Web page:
Surprise Validation

Sometimes life can still get you.

My girlfriend and I went to the Museum of Fine Arts in Boston. We attended lectures on Hosukai, the woodblock printer; 3/11, the triple disaster of the earthquake, tsunami, and Fukushima nuclear power plant, and listened to the music of shamisen and koto in a performance set called “Evergreen” by Sumie Kaneko. (Pieces from 1650, from Sagi Musume, and a 1985 composition).
The music she played followed the style and themes of my own meanderings on the harp -meanderings I have tried to strip myself of because “it’s not real music”.

Less recently, I started to learn German. The freedom of grammar and sentence arrangement followed the same patterns and interchangeable nature of my own word orders – characteristics that prompted one professor to ask “Do you have an undiagnosed learning disability?” (I still marvel at that question.)

People say mixing cultures show you new worlds and expands your horizons. I never expected that these multicultural experiences would validate my own tendencies. I may misuse words in English, and I may not play planxties, but there are whole peoples and cultures that approach music and language like I do. They just happen to be German and Japanese.

With links:

Hosukai, the woodblock printer;

3/11, the triple disaster of the earthquake, tsunami, and Fukushima nuclear power plant,

The music of shamisen and koto in a performance set called “Evergreen” by Sumie Kaneko.

Pieces from 1650, from Sagi Musumeand a 1985 composition.


Today is a short one. My tablet screen cracked. It comforts me.

It’s not a big crack, not a slash through the screen or a spiderweb spiral. But it is a crack right around the audio-out in the lower right corner. To me, it shows that technology is not the invincible boogie-spirit we deify it to be.

I’m writing this on the east coast, so maybe mine is a local saturation. But that crack is proof that ‘technology’ and its development world, the talked up land of high prices and higher expectations, is not everything. It’s a reminder that at the end of the day, it’s just a device, just a tool made by humans to further their goals. It’s fallible, and fragile.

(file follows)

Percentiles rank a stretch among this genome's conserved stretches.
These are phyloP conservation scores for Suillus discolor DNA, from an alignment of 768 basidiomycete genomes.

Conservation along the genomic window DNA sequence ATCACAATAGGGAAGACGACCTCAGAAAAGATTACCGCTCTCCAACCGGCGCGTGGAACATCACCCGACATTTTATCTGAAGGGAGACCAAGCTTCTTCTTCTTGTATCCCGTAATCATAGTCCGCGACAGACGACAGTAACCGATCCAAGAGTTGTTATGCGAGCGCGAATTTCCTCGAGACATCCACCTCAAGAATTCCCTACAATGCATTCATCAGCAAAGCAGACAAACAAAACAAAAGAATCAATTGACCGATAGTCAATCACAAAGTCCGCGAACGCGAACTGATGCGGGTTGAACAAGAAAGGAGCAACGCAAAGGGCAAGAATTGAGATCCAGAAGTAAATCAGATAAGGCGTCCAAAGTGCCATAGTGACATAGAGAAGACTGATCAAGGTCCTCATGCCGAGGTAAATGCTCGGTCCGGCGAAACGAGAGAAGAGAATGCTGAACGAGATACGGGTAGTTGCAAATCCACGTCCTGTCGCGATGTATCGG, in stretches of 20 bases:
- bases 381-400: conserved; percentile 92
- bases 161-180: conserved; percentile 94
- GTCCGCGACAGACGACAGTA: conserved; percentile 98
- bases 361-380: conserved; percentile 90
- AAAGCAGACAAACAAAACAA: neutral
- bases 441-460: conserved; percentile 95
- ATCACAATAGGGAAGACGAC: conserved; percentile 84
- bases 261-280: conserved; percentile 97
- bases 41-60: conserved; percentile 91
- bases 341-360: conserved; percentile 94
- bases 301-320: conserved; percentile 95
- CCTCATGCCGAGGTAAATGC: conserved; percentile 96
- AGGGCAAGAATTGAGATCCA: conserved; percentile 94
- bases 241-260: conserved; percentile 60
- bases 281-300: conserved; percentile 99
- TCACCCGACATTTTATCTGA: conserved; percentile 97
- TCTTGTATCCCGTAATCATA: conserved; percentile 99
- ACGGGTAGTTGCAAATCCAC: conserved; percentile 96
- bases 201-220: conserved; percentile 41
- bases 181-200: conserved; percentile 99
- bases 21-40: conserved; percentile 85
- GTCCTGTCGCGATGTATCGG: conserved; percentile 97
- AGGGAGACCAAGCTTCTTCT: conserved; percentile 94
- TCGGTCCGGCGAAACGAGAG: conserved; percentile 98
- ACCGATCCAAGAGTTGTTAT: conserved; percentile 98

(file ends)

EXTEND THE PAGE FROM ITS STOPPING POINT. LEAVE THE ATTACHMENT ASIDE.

The real question to ask when that next new device comes out, is not what its specs are, but what will we use it for?

I’m going to hold on to this device for a while longer.

Brass Tacks

Alright alright, enough with the poetry. Let’s get down to brass tasks.
“Travel?” You say, “What’s that? How can it last?”
Well my friends, travel is living. But what can one do with grand statements? Let me tell you a story.
Or rather, let me give you a set.

A man sees his goal across traffic.
Sniffling with germs he prepares.
And then, at the signal, he embaks down the street
shouldering the plentiful stares.

He approaches a quiet side market
So fresh it has yet to stock shelves
and using words pulled from old pages
Attempts to convey how he fares.


A woman screams inward at confines
That counter each move that she makes.
She clenches her fists, nails cutting her flesh
and finally,
it breaks.

She leaves her cellphone and passport.
She leaves her wallet and keys.
And with barely a word to her partner,
Grasps the door latch,
swings it open,
and leaves.

I may have lied about forsaking poetry.


Child of the Orient
Plump in youth and love
Your look like a Buddha
Why are you so angry?

Daughter, running, slow down!
Don’t trip, you will hurt your knees!
Oh, now you’ve gone and done it.
Thank you stranger, for lifting her, please.

Furry sausage?
Miniature lion?
Ancient mascot of the sea?
Nay, I believe that’s a pet dog.
Dragon Dog, you forever be!
When it comes to it, travel, in the way of myself and my peers, is of putting oneself in the unknown and forcing oneself to pay attention. It is a ritual and a recipe for experiencing the facets of the world that we overlook. Yes, it is possible to see those aspects without going far and away – but appreciation is enhanced by effort. Circumstance as well; helping another is a special thing, but is even more so when their thanks come in a language you do not understand.

The nature of travel, then, is the nature of life: a never-ending-until-it’s-done, always impermanent, never fully realized journey you barely exert control over. There is always more than you can experience. There is always something else to be mindful of. There is always a waiting surprise. But the mindset of travel is opposite what daily life encourages: It’s a cyclic process of renewal and repeated, exerted openness. It is, at its core, a recognition of the size of the child in comparison with the parent. Rather than gaining dominance over a static, arbitrary, or outright imaginary territory, travel is an embrace of the dynamic nature of life, the rise of all things, and their inevitable wane. It is an invitation to make peace with your place in the world, and to learn as much as you can stand. All of that can take a heck of a lot of time.
That is why Travel Lasts.